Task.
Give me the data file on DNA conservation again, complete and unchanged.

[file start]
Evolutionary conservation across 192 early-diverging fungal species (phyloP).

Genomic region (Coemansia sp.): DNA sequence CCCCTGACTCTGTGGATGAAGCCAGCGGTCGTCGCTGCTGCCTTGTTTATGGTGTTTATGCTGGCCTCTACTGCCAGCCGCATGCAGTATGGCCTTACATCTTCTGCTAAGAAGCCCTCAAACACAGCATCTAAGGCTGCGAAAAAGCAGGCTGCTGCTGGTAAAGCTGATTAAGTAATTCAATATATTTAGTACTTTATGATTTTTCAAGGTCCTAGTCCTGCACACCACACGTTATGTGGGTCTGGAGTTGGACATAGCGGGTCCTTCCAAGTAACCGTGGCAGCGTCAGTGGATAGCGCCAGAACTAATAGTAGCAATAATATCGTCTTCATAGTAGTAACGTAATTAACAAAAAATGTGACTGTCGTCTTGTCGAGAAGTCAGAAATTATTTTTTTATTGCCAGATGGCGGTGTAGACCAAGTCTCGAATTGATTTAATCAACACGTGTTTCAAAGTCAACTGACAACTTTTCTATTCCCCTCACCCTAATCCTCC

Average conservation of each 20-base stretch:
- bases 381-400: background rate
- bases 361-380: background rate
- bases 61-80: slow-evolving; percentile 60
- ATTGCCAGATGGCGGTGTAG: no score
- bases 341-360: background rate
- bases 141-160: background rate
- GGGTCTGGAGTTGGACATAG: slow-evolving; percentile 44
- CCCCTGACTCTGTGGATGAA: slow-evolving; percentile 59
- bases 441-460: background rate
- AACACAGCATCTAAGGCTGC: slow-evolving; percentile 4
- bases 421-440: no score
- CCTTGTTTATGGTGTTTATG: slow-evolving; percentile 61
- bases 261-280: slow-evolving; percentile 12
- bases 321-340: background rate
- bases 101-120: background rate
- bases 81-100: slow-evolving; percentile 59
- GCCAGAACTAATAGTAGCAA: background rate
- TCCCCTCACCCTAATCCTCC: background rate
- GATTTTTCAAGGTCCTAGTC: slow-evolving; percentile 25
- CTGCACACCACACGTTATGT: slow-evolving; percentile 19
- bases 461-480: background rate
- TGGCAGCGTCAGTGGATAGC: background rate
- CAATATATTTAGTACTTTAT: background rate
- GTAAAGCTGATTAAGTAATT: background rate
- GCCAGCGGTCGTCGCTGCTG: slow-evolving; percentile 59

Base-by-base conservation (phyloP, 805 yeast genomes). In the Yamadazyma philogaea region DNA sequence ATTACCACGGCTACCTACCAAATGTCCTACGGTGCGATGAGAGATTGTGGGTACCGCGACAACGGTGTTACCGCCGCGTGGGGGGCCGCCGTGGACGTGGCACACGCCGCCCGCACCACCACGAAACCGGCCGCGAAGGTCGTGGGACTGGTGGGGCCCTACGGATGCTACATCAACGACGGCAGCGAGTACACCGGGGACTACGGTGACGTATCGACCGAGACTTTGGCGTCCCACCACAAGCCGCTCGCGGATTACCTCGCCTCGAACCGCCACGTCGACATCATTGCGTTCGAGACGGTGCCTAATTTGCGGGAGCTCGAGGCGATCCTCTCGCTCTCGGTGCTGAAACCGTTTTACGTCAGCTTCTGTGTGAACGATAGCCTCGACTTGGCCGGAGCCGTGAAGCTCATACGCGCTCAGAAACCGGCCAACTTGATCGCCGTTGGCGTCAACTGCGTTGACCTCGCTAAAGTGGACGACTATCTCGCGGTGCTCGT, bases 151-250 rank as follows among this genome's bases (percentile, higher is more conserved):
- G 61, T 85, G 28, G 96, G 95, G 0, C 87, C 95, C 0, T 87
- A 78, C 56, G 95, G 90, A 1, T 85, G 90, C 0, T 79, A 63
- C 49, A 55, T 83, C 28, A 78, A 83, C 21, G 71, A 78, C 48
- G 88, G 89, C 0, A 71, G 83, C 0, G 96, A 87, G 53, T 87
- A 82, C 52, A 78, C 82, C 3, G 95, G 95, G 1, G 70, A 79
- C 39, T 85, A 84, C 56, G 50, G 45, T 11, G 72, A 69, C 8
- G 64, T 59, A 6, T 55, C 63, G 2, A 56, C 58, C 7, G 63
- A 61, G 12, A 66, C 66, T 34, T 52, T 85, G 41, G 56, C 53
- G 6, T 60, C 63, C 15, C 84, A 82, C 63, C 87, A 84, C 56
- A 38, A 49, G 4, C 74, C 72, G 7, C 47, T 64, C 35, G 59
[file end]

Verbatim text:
Evolutionary conservation across 192 early-diverging fungal species (phyloP).

Genomic region (Coemansia sp.): DNA sequence CCCCTGACTCTGTGGATGAAGCCAGCGGTCGTCGCTGCTGCCTTGTTTATGGTGTTTATGCTGGCCTCTACTGCCAGCCGCATGCAGTATGGCCTTACATCTTCTGCTAAGAAGCCCTCAAACACAGCATCTAAGGCTGCGAAAAAGCAGGCTGCTGCTGGTAAAGCTGATTAAGTAATTCAATATATTTAGTACTTTATGATTTTTCAAGGTCCTAGTCCTGCACACCACACGTTATGTGGGTCTGGAGTTGGACATAGCGGGTCCTTCCAAGTAACCGTGGCAGCGTCAGTGGATAGCGCCAGAACTAATAGTAGCAATAATATCGTCTTCATAGTAGTAACGTAATTAACAAAAAATGTGACTGTCGTCTTGTCGAGAAGTCAGAAATTATTTTTTTATTGCCAGATGGCGGTGTAGACCAAGTCTCGAATTGATTTAATCAACACGTGTTTCAAAGTCAACTGACAACTTTTCTATTCCCCTCACCCTAATCCTCC

Average conservation of each 20-base stretch:
- bases 381-400: background rate
- bases 361-380: background rate
- bases 61-80: slow-evolving; percentile 60
- ATTGCCAGATGGCGGTGTAG: no score
- bases 341-360: background rate
- bases 141-160: background rate
- GGGTCTGGAGTTGGACATAG: slow-evolving; percentile 44
- CCCCTGACTCTGTGGATGAA: slow-evolving; percentile 59
- bases 441-460: background rate
- AACACAGCATCTAAGGCTGC: slow-evolving; percentile 4
- bases 421-440: no score
- CCTTGTTTATGGTGTTTATG: slow-evolving; percentile 61
- bases 261-280: slow-evolving; percentile 12
- bases 321-340: background rate
- bases 101-120: background rate
- bases 81-100: slow-evolving; percentile 59
- GCCAGAACTAATAGTAGCAA: background rate
- TCCCCTCACCCTAATCCTCC: background rate
- GATTTTTCAAGGTCCTAGTC: slow-evolving; percentile 25
- CTGCACACCACACGTTATGT: slow-evolving; percentile 19
- bases 461-480: background rate
- TGGCAGCGTCAGTGGATAGC: background rate
- CAATATATTTAGTACTTTAT: background rate
- GTAAAGCTGATTAAGTAATT: background rate
- GCCAGCGGTCGTCGCTGCTG: slow-evolving; percentile 59

Base-by-base conservation (phyloP, 805 yeast genomes). In the Yamadazyma philogaea region DNA sequence ATTACCACGGCTACCTACCAAATGTCCTACGGTGCGATGAGAGATTGTGGGTACCGCGACAACGGTGTTACCGCCGCGTGGGGGGCCGCCGTGGACGTGGCACACGCCGCCCGCACCACCACGAAACCGGCCGCGAAGGTCGTGGGACTGGTGGGGCCCTACGGATGCTACATCAACGACGGCAGCGAGTACACCGGGGACTACGGTGACGTATCGACCGAGACTTTGGCGTCCCACCACAAGCCGCTCGCGGATTACCTCGCCTCGAACCGCCACGTCGACATCATTGCGTTCGAGACGGTGCCTAATTTGCGGGAGCTCGAGGCGATCCTCTCGCTCTCGGTGCTGAAACCGTTTTACGTCAGCTTCTGTGTGAACGATAGCCTCGACTTGGCCGGAGCCGTGAAGCTCATACGCGCTCAGAAACCGGCCAACTTGATCGCCGTTGGCGTCAACTGCGTTGACCTCGCTAAAGTGGACGACTATCTCGCGGTGCTCGT, bases 151-250 rank as follows among this genome's bases (percentile, higher is more conserved):
- G 61, T 85, G 28, G 96, G 95, G 0, C 87, C 95, C 0, T 87
- A 78, C 56, G 95, G 90, A 1, T 85, G 90, C 0, T 79, A 63
- C 49, A 55, T 83, C 28, A 78, A 83, C 21, G 71, A 78, C 48
- G 88, G 89, C 0, A 71, G 83, C 0, G 96, A 87, G 53, T 87
- A 82, C 52, A 78, C 82, C 3, G 95, G 95, G 1, G 70, A 79
- C 39, T 85, A 84, C 56, G 50, G 45, T 11, G 72, A 69, C 8
- G 64, T 59, A 6, T 55, C 63, G 2, A 56, C 58, C 7, G 63
- A 61, G 12, A 66, C 66, T 34, T 52, T 85, G 41, G 56, C 53
- G 6, T 60, C 63, C 15, C 84, A 82, C 63, C 87, A 84, C 56
- A 38, A 49, G 4, C 74, C 72, G 7, C 47, T 64, C 35, G 59